Hamas Closes Palestinian Government

Palestinian gunmen loyal to Fatah take position during an exchange of fire with Hamas security forces during the funeral of Mohammed Mehsen, who was killed during clashes Sunday, at Shifa Hospital in Gaza City, Monday, Oct. 2, 2006.
AP Photo/Hatem Moussa
Hamas militiamen withdrew from Gaza's streets Monday to prevent a new round of violence after the worst day of internal Palestinian fighting under the Hamas government. But sporadic gunbattles persisted in Palestinian areas between members of Hamas and the rival Fatah party.

In protest against attacks by militant supporters of President Mahmoud Abbas' Fatah, Hamas also closed all of its government ministries in the Palestinian territories.

In the northern West Bank town of Nablus, Deputy Prime Minister Nasser Shaer said Fatah militants shot at his bodyguards as they rode in a government car, injuring two of them. Shaer was not present during the attack. Hospital officials said a Fatah militant was also injured in the fighting.

At Gaza City's main hospital, a 20-minute gunbattle erupted when the family of one of those killed Sunday arrived to retrieve his body.

The Fatah gunmen accompanying the family opened fire on the Hamas militiamen patrolling the hospital, sending patients and doctors running for cover. No one was injured, hospital officials said.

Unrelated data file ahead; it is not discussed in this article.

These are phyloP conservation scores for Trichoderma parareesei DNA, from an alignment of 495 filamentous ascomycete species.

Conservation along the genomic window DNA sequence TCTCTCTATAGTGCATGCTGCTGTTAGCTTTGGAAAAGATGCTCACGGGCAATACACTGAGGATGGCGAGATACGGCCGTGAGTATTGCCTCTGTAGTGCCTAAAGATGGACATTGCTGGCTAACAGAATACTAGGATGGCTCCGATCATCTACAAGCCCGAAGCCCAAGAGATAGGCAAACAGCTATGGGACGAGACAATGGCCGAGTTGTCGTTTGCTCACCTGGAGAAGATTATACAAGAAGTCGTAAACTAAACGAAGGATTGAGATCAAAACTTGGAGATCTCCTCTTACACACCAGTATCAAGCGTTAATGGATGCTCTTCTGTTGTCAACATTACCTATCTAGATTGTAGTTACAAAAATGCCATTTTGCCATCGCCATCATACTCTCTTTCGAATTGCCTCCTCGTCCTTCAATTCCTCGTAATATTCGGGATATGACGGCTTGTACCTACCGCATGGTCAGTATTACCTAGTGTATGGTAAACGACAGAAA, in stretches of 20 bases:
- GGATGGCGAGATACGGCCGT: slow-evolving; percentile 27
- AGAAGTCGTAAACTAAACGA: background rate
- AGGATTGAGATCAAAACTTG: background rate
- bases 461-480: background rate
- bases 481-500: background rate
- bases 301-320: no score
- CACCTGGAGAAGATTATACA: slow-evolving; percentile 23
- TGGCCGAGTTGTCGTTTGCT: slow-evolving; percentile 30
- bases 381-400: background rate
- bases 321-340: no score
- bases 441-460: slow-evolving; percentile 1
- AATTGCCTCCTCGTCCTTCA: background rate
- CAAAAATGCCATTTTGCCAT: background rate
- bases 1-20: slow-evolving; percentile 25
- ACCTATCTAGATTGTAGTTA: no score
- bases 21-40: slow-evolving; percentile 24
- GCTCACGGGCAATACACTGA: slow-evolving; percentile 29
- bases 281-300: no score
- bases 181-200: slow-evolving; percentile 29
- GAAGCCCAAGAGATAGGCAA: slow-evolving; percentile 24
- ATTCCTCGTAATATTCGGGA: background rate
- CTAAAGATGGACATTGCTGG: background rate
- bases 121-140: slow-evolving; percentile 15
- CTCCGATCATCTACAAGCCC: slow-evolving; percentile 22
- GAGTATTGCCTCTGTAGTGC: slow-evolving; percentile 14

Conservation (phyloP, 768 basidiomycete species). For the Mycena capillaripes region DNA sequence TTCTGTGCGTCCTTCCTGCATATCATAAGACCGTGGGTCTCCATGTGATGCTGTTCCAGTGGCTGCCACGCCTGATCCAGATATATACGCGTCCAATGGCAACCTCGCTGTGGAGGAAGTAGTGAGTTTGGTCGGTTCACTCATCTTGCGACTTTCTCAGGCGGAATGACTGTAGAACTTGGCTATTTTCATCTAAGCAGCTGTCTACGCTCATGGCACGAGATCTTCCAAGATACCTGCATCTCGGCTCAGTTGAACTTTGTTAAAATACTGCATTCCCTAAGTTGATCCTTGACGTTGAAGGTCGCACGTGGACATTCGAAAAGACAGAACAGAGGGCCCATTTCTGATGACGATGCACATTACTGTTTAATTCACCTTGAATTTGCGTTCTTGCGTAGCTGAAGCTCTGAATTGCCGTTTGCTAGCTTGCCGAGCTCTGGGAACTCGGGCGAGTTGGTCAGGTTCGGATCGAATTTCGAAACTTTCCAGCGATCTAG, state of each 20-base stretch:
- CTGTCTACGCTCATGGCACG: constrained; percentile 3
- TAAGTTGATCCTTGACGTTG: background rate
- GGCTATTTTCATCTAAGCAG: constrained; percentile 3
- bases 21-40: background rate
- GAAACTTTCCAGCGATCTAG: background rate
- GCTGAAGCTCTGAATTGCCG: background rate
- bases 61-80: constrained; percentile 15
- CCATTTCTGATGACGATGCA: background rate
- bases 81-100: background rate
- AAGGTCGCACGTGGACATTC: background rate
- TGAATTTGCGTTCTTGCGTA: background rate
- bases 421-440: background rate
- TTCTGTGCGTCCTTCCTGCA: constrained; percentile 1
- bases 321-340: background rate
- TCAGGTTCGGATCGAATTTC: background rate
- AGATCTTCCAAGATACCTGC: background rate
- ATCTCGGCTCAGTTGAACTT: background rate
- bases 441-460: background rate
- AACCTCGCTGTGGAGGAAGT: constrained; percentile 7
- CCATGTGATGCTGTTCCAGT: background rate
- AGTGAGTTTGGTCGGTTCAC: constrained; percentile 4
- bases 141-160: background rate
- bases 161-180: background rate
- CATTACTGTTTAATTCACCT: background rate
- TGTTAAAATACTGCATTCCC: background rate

Fatah also enforced a general strike in parts of the West Bank, closing shops and private schools in a show of force against Hamas.

Fatah militants also released a Hamas official in the Finance Ministry they had briefly kidnapped, telling him his abduction was intended to send Hamas a message to end the Gaza violence, Hamas officials said.

Speaking to his Cabinet on Monday, Prime Minister Ismail Haniyeh, of Hamas, said the tension in Gaza had eased, but worried about the West Bank.

"We reiterate to our people to be responsible, not to spread the circle of disagreements and conflict, and not to transfer events to other parts of the nation," he said.

The violence that killed eight people Sunday began when members of the Hamas-led government's 3,500-man militia confronted civil servants, including members of the Fatah-allied security forces, who were protesting the government's inability to pay their wages.

The tense confrontations erupted in running gunbattles that spread across the Gaza Strip, sending civilians fleeing for their lives and turning the center of Gaza City into a battle zone.

Fatah militants quickly followed through on a promise to retaliate for the Gaza violence with attacks of their own in the West Bank, where Hamas is far weaker.